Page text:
How to Be Better in Bed, According to Science
While 'that thing you don't talk about at the dinner table' might not seem like an obvious area of study for psychologists and social scientists, there's actually a lot of research into the activity.
Namely, how to get better at it and enjoy it more.
So, we've rounded up the best sex advice science has to offer.
1. Don't drink
According to a study from New York University, marijuana goes better with sex than booze as alcohol numbs sensations while weed enhances them - leading to "magnified" orgasms and lower levels of regret.
Joseph Palamar, an Assistant Professor at the New York University recruited 24 participants to take part in a series of in-depth interviews.
The research also found that people have sex with fewer strangers while on marijuana compared to alcohol.
According to the study, getting high leads to:
More tender, slow, and compassionate sexual acts, and to involve more sensation and sensuality than alcohol.
Both men and women report "longer and more explosive orgasms" while high.
While weed can help you in bed, cigarettes don't.
According to a meta-analysis of ED research, about 40 percent of men with erectile dysfunction were also smokers according to Ball State University sex educator and researcher Dr. Justin Lehmiller.
2. Make your partner feel special
An Israeli study found that when people felt their partner was being more attentive toward them, they wanted their partners more, and had sex more often.
Responsiveness is key to this, especially in long term relationships, so text back fast, call your partner and make them feel loved.
3. Lots of hard work
University of Toronto scientists say the way you frame your assumptions about sexual chemistry can change how much you enjoy sex.
Research found that couples who believed they had to put effort into sex to improve it, had more satisfaction in both the bedroom and their relationship.
In order to have long-term sexual satisfaction, partners need to develop “sexual communal strength".
This basically means they need to be motivated to meet a partner’s sexual needs.
4. Make notes (yes, really)
What is a turn-on or turn-off is dependent on context.
Dr. Emily Nagoski, author of describes the dichotomy.
She says to imagine if you're feeling playful and your partner tickles you, it may feel good and may even lead to some good sex - but if you're stressed or in a bad mood, you may want "to punch them in the face".
She suggests that couples think about the best sex they’ve ever had and write it down.
“Think about where you were, what was happening in your relationship, what you did, and how you felt about what you did.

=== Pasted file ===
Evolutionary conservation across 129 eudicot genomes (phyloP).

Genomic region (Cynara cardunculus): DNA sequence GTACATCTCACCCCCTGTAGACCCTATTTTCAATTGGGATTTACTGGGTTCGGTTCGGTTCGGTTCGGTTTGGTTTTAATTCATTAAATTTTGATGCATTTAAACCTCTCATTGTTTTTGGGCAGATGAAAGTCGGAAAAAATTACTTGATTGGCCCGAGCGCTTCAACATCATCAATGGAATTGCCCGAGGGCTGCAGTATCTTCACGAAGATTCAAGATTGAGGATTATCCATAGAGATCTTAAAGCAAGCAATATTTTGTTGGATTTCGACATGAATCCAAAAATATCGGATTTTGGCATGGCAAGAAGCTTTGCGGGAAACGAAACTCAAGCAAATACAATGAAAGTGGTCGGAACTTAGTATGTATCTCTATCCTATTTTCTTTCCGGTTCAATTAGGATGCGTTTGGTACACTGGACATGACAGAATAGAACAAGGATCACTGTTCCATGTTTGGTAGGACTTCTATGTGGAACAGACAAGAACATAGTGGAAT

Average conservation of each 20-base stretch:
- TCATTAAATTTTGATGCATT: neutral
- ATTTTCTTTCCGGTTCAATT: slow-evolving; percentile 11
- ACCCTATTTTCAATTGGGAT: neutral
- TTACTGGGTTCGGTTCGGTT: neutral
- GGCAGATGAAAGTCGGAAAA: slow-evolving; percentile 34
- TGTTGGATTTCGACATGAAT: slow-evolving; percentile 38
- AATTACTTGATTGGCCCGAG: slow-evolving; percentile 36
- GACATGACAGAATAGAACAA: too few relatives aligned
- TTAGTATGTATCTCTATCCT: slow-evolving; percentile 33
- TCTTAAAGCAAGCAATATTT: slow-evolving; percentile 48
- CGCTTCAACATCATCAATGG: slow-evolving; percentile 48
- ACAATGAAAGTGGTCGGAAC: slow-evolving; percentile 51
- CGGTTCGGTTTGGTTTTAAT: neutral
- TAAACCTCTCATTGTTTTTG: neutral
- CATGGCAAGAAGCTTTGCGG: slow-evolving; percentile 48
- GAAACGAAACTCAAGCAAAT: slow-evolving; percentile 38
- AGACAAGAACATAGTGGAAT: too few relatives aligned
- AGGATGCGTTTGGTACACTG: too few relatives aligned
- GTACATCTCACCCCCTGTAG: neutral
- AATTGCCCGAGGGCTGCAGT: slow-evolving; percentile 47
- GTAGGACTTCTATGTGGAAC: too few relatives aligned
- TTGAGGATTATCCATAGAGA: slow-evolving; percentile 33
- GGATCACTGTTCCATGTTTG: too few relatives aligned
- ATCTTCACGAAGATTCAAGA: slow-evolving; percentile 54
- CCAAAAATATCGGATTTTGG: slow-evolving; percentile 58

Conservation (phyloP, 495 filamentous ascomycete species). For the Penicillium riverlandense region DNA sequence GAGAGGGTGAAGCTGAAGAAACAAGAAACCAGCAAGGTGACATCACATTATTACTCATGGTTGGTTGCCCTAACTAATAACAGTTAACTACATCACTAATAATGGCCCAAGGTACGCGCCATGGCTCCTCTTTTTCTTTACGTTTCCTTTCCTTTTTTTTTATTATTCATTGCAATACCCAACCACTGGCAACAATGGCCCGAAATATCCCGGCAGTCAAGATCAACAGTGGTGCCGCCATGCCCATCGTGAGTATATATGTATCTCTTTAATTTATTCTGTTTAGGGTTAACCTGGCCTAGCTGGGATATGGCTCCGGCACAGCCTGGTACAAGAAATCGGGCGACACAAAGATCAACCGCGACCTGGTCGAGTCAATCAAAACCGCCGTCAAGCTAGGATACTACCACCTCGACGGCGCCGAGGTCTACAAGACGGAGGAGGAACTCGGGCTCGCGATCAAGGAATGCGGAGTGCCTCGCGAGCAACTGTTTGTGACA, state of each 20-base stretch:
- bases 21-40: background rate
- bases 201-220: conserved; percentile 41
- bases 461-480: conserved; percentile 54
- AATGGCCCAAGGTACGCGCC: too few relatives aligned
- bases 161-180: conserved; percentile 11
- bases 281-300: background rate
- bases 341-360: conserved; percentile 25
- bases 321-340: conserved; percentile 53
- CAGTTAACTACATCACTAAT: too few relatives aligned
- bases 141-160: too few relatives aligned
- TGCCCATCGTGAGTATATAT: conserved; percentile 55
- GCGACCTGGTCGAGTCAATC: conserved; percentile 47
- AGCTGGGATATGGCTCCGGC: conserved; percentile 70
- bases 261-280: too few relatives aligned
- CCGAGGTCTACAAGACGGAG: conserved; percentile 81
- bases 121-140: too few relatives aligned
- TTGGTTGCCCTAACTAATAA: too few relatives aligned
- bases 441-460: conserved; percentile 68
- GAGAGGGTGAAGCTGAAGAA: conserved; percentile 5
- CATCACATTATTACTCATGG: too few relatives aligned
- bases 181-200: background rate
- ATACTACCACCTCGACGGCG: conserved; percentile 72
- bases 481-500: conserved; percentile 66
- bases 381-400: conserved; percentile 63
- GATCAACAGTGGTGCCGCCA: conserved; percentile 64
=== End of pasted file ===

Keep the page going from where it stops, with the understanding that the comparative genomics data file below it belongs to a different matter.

If an individual writes down three great-sex encounters, patterns may start to emerge about individual turn-ons. You can then share these with your partner and try recreating these contexts.
Let’s face it more erotic stimuli means more arousal.
It’s really important to find out what turns you on, and find out what turns your partner on, and then create contexts in which those turn-ons can be maximised.
That way you can both reach your full sexual potential.”
Dr. Kristen Mark, director of the sexual health promotion lab at the University of Kentucky says that a big problem for people - even in long term relationships, is being able to talk about sex.
Talking about sex makes you feel vulnerable and most people think they may make their partner feel bad if they suggest something new.
However, Mark's research showed that couples that talk about their sex lives are more satisfied.
In a survey or more than 3,000 folks aged 18 to 70-plus years of age, Mark found that majority of participants indicated that engaging in sexually adventurous behaviours increased their and their partner's sexual satisfaction.
5. Be more generous
People are looking for kindness, and according to research altruistic behaviour significantly predicted how satisfied participants were with their sexual behaviour and their number of sexual partners.
It turns out that people really are just looking for kindness in a partner.
Previous research has shown that people prefer more unselfish long-term partners, but this study shows generosity can be sexy in the short term, too.
Proof that nice guys don’t always finish last.
6. Cuddle and Canoodle
A good old spoon can really help improve your sex life apparently.
Research suggests that cuddling or even laying next to each other after sex can improve your partner's outlook on your relationship and sex life.
According to Dr. Amy Muise, assistant professor of psychology at York University
One of the most common reasons why people engage in sex in relationships is to enhance intimacy and feel closer to the partner and I think after-sex affection helps to accomplish this goal.
HT NY Mag